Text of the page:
Project Management and Fundraising

by Susan Snider on October 30, 2014

Project Management and FundraisingNon-profit organizations raise money for many different reasons: general operating support, program support, supplies and equipment, and capital improvements. Fundraising for a historic preservation or building project brings raising money to another other level and involves project management. These types of projects involve raising significant amounts of money over a long period of time, sometimes years.

After a lot of hard work, you have accomplished your goal. Generous donors and foundations have donated or granted enough money to begin the project. They believe in you and your organization. But oh boy! Everyone is exhausted, burnt out, ready to desert. And you are asking yourself, “How am I going to get the job done?” Hire or recruit a project manager.

What is project management? Marion E. Haynes in her book Project Management, A Practical Guide for Success defines project management as follows: “Project management focuses on a project. A project is an undertaking that has a beginning and an end and is carried out to meet established goals within cost, schedule and quality objectives. Project management brings together and optimizes the resources necessary to successfully complete the project. These resources include the skills, talents and cooperative effort of a team of people; facilities, tools, and equipment; information, systems, and techniques; and money.”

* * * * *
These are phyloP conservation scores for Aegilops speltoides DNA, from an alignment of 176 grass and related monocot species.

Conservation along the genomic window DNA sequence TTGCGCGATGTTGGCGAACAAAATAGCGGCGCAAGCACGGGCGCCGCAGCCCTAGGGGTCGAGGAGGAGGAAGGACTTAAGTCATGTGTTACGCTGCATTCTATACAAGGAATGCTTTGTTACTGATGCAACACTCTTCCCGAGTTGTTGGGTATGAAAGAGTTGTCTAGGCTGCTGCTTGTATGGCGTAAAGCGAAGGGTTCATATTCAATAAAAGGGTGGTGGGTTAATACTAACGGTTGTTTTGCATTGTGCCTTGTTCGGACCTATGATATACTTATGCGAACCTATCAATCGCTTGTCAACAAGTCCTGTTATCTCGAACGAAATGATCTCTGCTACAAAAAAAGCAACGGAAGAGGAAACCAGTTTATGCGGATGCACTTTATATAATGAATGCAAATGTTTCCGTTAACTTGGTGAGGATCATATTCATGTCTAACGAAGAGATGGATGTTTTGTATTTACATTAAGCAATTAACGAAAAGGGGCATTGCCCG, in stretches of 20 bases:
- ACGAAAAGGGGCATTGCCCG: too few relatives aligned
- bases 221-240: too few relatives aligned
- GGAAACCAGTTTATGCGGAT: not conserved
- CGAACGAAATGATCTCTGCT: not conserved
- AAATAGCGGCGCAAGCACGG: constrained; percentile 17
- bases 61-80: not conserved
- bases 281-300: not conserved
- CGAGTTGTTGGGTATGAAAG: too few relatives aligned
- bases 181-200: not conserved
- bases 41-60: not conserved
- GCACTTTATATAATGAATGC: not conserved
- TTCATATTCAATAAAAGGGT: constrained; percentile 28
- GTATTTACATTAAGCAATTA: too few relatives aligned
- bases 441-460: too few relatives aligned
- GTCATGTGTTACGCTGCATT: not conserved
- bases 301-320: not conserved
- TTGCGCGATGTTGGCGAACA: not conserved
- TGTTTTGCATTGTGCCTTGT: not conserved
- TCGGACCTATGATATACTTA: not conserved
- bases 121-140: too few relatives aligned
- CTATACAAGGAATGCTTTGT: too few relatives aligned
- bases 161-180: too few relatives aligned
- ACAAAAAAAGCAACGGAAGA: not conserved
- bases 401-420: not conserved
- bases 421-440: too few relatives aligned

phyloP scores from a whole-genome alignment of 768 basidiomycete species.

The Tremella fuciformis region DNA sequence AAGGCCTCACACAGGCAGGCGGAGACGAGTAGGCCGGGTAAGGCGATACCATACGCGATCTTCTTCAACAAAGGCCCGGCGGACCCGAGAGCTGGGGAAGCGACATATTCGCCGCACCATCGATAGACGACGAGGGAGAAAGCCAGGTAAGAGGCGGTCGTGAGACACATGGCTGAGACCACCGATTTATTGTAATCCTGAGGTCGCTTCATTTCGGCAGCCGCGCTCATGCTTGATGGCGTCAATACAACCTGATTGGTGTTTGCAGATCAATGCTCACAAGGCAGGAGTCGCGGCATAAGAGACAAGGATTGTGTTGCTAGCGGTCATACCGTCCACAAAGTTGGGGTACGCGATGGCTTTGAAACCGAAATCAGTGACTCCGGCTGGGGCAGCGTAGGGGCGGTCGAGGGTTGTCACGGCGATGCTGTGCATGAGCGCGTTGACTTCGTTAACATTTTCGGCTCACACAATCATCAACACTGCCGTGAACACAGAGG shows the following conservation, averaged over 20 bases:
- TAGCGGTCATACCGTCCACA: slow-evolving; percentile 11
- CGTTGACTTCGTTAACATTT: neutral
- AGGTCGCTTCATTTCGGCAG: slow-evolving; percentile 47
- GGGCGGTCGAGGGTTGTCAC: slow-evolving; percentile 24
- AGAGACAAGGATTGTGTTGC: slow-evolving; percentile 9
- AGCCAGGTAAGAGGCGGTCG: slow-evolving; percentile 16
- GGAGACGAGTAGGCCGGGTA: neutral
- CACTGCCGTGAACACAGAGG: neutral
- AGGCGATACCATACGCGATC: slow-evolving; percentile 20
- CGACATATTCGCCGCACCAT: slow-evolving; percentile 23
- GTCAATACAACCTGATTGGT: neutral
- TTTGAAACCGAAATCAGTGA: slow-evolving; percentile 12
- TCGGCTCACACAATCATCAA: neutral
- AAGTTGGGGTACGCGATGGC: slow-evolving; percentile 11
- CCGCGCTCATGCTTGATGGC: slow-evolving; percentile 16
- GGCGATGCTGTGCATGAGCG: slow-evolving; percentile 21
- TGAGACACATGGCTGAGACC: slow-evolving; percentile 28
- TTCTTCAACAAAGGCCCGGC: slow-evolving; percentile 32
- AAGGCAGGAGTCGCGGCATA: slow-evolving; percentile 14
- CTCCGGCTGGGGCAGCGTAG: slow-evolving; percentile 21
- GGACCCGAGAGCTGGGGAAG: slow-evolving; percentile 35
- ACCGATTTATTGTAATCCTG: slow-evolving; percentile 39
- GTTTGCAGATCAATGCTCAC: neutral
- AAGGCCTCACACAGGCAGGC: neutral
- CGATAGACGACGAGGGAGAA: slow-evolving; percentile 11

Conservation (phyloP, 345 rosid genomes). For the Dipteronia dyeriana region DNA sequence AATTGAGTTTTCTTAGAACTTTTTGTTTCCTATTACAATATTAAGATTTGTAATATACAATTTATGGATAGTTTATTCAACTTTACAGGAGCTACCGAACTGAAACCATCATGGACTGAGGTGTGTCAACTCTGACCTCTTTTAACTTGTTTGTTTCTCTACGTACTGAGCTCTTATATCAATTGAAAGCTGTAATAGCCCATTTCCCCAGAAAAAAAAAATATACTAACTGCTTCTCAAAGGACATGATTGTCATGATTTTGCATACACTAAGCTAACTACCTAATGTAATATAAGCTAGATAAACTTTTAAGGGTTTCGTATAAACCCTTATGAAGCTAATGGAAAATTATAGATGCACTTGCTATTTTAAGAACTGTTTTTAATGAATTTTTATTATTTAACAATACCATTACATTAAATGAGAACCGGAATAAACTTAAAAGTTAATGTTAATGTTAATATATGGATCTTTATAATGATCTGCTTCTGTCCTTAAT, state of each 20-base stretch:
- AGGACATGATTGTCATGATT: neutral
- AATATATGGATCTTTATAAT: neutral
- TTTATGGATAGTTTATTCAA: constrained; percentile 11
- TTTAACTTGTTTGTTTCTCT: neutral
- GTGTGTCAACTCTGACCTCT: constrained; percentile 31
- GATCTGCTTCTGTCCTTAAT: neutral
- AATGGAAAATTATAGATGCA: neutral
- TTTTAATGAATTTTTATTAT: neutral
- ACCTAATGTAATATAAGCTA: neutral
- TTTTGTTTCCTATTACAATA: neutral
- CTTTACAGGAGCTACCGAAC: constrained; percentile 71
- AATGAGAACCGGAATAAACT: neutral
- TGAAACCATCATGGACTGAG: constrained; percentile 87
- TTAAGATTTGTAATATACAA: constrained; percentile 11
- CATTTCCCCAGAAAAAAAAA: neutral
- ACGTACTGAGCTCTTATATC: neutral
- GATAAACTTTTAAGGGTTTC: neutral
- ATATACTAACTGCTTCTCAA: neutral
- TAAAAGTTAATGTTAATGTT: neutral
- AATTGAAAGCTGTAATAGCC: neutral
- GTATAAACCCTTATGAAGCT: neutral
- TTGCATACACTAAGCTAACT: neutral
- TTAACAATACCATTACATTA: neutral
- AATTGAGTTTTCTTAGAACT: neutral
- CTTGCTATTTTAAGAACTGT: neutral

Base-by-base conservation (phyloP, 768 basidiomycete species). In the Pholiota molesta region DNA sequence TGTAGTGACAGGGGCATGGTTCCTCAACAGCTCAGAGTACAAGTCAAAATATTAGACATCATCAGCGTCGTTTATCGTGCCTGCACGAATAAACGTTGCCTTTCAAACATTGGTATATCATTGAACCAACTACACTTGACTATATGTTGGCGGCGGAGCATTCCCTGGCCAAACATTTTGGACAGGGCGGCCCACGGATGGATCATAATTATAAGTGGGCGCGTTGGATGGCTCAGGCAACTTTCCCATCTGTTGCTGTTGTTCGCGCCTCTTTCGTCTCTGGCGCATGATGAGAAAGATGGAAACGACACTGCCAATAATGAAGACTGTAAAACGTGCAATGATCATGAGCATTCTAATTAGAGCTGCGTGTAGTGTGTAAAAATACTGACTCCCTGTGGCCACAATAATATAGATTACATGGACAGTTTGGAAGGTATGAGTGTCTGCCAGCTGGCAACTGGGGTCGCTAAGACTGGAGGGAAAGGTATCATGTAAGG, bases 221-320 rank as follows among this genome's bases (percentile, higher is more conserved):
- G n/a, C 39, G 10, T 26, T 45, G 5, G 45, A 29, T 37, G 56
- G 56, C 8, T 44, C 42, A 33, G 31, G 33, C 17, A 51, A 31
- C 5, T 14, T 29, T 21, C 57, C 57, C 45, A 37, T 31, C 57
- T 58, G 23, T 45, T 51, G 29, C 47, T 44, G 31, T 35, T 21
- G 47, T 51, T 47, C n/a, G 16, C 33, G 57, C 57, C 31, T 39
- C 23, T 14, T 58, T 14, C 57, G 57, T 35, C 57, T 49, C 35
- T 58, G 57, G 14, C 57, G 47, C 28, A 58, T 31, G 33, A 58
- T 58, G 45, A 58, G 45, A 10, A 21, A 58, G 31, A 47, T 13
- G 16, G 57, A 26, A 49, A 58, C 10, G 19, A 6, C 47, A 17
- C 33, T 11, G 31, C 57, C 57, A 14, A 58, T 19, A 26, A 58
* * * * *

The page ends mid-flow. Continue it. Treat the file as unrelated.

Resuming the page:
Every project has a defined life cycle which can be broken down into phases. The phases of a project are:

  1. Defining the project
  2. Planning the Project
  3. Procurement
  4. Implementation
  5. Completion and Evaluation

We will explore each of these phases in more detail in future blogs. In the meantime, begin putting together a task list for your project.


Historic Preservation and Project Management

by Susan Snider on October 28, 2014

Historic PreservationRestoring historic buildings can be a complex and long term project. Grant writing and fundraising are only one of many activities of a historic preservation project.

If your organization is contemplating preserving a historic building, step back and look at the whole picture. What are all the activities, jobs, and tasks that need to happen to get the job done? What resources, expertise, and manpower do you need to accomplish your goal? Someone needs to be in charge of managing and coordinating all of these tasks, jobs and activities. We call this project management.